You've got a three-way mirror there: each drive has a complete copy of all data. Assuming the drive you want to remove is /dev/sdc, and you want to remove it from all three arrays, you'd perform the following steps for /dev/sdc1, /dev/sdc2, and /dev/sdc4.
Step 1: Remove the drive from the array. You can't remove an active device from an array, so you need ...
It's because the device nodes no longer exist on your system (probably udev removed them when the drive died). You should be able to remove them by using the keyword failed or detached instead:
mdadm -r /dev/md0 failed # all failed devices
mdadm -r /dev/md0 detached # failed ones that aren't in /dev anymore
If your version of mdadm is too old to do ...
I found out the answer by asking on the mailing-list.
btrfs doesn't do RAID per-volume, but rather on a per-chunk basis. The filesystem reserves "raw" space in (p.e.) 1GB chunks. Initializing the fs with raid1 means that every time it tries to allocate a chunk, it tries to allocate a copy of this chunk on another device.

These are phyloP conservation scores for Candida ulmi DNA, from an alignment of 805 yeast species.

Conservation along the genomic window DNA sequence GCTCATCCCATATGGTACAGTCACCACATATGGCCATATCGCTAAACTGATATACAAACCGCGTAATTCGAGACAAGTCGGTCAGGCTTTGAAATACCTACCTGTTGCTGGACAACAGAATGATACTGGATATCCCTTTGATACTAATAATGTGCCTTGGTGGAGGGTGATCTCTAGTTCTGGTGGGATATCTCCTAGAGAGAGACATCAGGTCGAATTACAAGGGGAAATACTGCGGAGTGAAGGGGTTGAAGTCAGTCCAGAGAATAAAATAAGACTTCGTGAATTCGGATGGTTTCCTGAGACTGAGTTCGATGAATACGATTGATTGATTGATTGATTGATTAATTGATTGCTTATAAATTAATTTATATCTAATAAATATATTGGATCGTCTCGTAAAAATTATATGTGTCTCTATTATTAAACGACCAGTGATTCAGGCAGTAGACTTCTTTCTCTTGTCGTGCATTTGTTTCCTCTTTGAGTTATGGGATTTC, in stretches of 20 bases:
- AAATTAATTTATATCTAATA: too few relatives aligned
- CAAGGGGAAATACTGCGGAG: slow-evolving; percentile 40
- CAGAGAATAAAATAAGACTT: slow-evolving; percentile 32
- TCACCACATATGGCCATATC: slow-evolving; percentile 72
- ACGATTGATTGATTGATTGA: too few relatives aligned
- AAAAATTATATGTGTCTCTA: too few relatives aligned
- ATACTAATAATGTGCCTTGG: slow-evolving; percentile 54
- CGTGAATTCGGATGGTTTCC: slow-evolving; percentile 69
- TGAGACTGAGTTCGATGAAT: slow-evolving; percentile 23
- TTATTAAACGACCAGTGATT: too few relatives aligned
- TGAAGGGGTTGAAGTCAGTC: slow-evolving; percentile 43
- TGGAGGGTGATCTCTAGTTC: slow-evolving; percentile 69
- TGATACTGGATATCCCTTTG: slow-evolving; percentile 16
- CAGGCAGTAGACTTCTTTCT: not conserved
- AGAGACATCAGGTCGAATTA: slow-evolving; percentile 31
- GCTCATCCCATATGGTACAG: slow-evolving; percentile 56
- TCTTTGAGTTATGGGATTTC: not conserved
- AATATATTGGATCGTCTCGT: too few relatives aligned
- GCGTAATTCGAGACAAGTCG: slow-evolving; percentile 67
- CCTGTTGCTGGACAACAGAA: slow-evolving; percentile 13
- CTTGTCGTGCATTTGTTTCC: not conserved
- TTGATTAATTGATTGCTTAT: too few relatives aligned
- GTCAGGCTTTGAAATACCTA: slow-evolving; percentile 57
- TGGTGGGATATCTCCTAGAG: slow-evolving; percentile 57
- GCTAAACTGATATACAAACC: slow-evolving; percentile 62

This architecture allows mixed-size ...
An identical copy of your data is stored on each disk (provided the array is not "dirty"—e.g., if power is lost after writing to disk 0, but before writing to disk 1). However, the metadata is different; it allows mdadm & md to tell the two disks apart.
Can you swap the cables around?
You can swap the cables on the two disks. When you (or your distro's ...
We have configured all of our servers to run regular selftests with the following line in /etc/smartd.conf:
# DEVICESCAN matches all hard disks found in /dev/ and applies the following
# options to them.
# Default options from Debian:
# -d removable don't exit when the device when a device vanishes
# -n standby don't wake a device up that is ...
What I ended up doing was using mknod like @derobert suggested to create the devices that mdadm was looking for. I tried the major/minor numbers mdadm was telling me it couldn't find with the different drive letters I was trying to remove until it worked.
mknod /dev/sde1 b 8 17
Then I had to use the --force option to get it remove the component.
You can check the current state of the array with cat /proc/mdstat. In this example, that's where the data comes from.
So let's assume we have md127 with 3 disks in a raid1. Here they're just partitions of one disk, but it doesn't matter
md127 : active raid1 vdb3 vdb2 vdb1
102272 blocks super 1.2 [3/3] [UUU]
We need to offline one of the ...